Varsity faults council’s power on accreditation

Supporting Moi Universty’s argument, CUE has faulted the composition of CLE as being improper and not according to the University Act.

Saturday January 23 2016

Moi University School of Law Alumni national chairman Lawrence Karanja (centre) with other members address journalists in Nakuru on October 1, 2015 reacting to orders by Council of Legal Education to close the school. The university's alumni want the council reconstituted. PHOTO | SULEIMAN MBATIAH | NATION MEDIA GROUP

Moi University School of Law Alumni national chairman Lawrence Karanja (centre) with other members address journalists in Nakuru on October 1, 2015 reacting to orders by Council of Legal Education to close the school. The university's alumni want the council reconstituted. PHOTO | SULEIMAN MBATIAH | NATION MEDIA GROUP 

ByOUMA WANZALA
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The Council of Legal Education (CLE) has no powers to conduct inspections in Universities, Moi University has claimed.

In a dispute between the Council and the Eldoret based institution of higher learning over accreditation, Moi University said that it is the Commission of University Education (CUE) to accredit universities.

“CLE has no authority to inspect or accredit universities and that it’s only mandate is to set and enforce standards relating to the accreditation of legal education providers for purposes of licensing as set out in a section of the Act,” the university said.

Moi University last year moved to court following a decision by the council to deny its School of Law further provisional accreditation as a provider of legal education.

But High Court judge George Odunga allowed its School of Law to remain operational pending further directions of the Court as well as the determination of the case filed by Moi which is set for February 24.

FAULTED

Supporting Moi Universty’s argument, CUE has faulted the composition of CLE as being improper and not according to the University Act.

The Commission claims that any decision taken by the Council is therefore incompetent and cannot stand.

The Legal Education Act was enacted in September, 2012 while the Universities Act in December, 2012.

The Universities Act regulates all issues extending to university education while CUE is limited to regulate all varsities education and administration.

According to Moi University’s legal officer Wilkister Simiyu, the directive had been issued after an August 28, 2015 onsite inspection by CLE’s Quality Assurance and Compliance Committee for the law degree programme after which a report was attached to the September 23 letter that communicated the decision.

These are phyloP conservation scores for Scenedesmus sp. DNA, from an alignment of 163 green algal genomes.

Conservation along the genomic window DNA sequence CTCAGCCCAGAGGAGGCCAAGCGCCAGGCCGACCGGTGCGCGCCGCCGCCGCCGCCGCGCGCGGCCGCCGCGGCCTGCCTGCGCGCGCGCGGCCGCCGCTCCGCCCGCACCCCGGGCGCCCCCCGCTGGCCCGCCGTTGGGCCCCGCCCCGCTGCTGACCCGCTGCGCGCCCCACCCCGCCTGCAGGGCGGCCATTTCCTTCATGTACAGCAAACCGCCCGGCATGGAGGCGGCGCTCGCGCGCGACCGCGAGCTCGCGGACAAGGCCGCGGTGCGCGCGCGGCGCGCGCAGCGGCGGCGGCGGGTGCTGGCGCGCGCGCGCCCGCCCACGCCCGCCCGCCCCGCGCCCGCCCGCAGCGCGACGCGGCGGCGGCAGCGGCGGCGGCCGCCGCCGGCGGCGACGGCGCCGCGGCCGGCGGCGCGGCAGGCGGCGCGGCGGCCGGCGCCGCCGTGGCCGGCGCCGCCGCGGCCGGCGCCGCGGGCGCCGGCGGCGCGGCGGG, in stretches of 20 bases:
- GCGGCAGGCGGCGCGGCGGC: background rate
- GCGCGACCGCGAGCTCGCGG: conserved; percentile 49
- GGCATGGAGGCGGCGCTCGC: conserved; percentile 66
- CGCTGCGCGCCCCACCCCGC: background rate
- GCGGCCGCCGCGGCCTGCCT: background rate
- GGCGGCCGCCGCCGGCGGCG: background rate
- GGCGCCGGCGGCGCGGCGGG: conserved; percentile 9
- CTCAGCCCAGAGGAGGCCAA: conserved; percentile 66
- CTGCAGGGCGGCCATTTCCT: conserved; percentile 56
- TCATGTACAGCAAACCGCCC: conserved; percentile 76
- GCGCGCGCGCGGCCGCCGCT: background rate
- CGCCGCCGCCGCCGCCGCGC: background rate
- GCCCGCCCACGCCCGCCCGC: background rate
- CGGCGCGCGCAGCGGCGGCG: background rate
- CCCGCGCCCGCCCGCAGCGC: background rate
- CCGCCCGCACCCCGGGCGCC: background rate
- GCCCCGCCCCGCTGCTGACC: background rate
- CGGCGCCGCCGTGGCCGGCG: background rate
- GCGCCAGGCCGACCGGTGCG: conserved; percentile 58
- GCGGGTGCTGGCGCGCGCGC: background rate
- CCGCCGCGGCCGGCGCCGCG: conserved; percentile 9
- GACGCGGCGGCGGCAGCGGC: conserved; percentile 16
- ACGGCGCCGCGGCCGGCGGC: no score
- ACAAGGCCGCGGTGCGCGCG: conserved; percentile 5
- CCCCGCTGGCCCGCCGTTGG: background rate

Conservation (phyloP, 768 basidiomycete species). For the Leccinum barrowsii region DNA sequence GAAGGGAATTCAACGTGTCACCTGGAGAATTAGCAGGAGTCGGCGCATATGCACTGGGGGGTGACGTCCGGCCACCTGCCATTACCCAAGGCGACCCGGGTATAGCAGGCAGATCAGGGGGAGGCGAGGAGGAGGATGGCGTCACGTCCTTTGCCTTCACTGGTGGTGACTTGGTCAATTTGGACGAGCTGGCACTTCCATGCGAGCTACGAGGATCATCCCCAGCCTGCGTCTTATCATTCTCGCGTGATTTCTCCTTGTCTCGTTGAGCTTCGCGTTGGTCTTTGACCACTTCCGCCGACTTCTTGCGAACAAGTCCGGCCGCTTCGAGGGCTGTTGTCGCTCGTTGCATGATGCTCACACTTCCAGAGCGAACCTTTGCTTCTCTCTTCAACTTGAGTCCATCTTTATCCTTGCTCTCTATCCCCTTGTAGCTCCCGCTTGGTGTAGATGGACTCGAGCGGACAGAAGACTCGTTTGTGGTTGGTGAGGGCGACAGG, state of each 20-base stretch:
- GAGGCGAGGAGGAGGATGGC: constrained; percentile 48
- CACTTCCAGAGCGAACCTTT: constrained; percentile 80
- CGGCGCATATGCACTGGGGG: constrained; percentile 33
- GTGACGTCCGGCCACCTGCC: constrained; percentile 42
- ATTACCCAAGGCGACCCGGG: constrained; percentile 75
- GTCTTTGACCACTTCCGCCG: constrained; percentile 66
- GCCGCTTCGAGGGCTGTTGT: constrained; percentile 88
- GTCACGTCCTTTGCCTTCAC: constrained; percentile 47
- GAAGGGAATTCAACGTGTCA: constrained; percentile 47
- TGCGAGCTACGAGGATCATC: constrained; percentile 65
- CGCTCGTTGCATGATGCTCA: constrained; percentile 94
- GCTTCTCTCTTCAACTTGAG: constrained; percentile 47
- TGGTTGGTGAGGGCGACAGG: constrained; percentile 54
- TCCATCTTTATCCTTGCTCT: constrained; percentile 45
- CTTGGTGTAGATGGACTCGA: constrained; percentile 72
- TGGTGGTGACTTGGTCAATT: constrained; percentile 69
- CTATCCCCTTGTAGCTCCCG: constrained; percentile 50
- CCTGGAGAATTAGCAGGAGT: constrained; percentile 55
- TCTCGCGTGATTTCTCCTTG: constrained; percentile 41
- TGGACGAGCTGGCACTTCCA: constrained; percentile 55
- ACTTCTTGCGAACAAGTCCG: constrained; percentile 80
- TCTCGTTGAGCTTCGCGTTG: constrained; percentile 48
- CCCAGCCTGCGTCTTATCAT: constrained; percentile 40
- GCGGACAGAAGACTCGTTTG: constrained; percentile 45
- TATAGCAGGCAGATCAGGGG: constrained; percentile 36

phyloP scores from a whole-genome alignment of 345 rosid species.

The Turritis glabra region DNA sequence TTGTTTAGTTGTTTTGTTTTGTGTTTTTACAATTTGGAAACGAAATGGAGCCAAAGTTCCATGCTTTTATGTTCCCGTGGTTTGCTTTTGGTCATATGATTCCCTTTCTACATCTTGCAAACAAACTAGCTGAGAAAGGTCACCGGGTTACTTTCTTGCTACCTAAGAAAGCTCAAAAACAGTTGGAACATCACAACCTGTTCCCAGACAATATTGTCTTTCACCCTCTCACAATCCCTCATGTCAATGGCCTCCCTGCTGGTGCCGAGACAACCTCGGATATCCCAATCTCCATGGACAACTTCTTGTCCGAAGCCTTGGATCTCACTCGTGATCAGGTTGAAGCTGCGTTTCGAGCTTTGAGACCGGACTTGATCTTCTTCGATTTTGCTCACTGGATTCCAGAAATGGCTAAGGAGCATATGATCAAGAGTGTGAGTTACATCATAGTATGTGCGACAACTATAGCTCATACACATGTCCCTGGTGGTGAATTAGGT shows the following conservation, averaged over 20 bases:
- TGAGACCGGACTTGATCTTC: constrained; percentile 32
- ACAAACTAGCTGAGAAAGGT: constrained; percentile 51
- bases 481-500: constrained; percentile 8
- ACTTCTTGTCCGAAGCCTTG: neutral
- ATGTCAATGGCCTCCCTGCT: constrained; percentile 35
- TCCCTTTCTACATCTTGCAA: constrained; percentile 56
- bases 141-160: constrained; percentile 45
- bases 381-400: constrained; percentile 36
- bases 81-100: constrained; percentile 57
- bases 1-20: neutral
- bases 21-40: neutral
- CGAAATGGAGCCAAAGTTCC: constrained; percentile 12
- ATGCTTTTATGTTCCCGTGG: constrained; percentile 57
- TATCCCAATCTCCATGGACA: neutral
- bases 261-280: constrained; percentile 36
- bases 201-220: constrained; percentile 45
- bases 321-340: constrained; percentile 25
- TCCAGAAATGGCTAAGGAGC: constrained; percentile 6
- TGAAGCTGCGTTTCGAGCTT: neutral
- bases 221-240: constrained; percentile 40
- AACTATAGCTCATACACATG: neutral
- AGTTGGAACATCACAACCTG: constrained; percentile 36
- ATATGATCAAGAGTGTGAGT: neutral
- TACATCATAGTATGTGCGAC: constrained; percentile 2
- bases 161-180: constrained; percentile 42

UNCONSTITUTIONAL

Moi University claimed that accreditation parameters purportedly used to evaluate their curriculum was unconstitutional.

An inspection was done on in November 2, 2012, and Moi was given a two year provisional accreditation and was to address infrastructure and resources as per the student ratio.

A re-verification visit was made on September 20, 2013 and another two years were granted.

Moi University insists that it is still in the process of implementing recommendations of the last inspection and has faulted the council of failing to consider the ongoing construction of the library complex which was initially set for completion in May.

Even though the court granted them partial reprieve last year, the directive to suspend the law programme was not stopped and awaits the determination of the case.

NEGATIVE IMPACT

The Alumni of the University claims that suspending the course would negatively impact those lawyers who are already practicing.

The Alumni have also written to Education Cabinet Secretary Fred Matiangi, to demand the reconstitution of the council’S board.

They want Dr Matiang’i to advise the President to appoint a chairman of the council, the Law Society of Kenya (LSK) to be ordered to nominate two members instead of the current three.

They also want public and private universities to nominate one member each and the council directed to put on hold its operations until it is properly constituted.

Previously, the chairman was appointed by the Attorney-General.

TEN MEMBERS

According to the amended law, the board is supposed to have 10 members chaired by an individual with at least 15 years-experience in legal education and training, appointed by the President.

Other members include the principal secretary responsible for legal education, the PS for Finance, the AG, the Chief Justice, two advocates nominated by the LSK, an individual who teaches law nominated by public universities, an individual who teaches law nominated by private universities, and the secretary to the council.

Lawyer Macharia Karanja of Mirugi Kariuki and Company Advocates for the alumni said the Council of Legal Education as currently constituted offends the law.

“Upon proper constitution of the council, direct the council to competitively recruit its chief executive officer,” he said.

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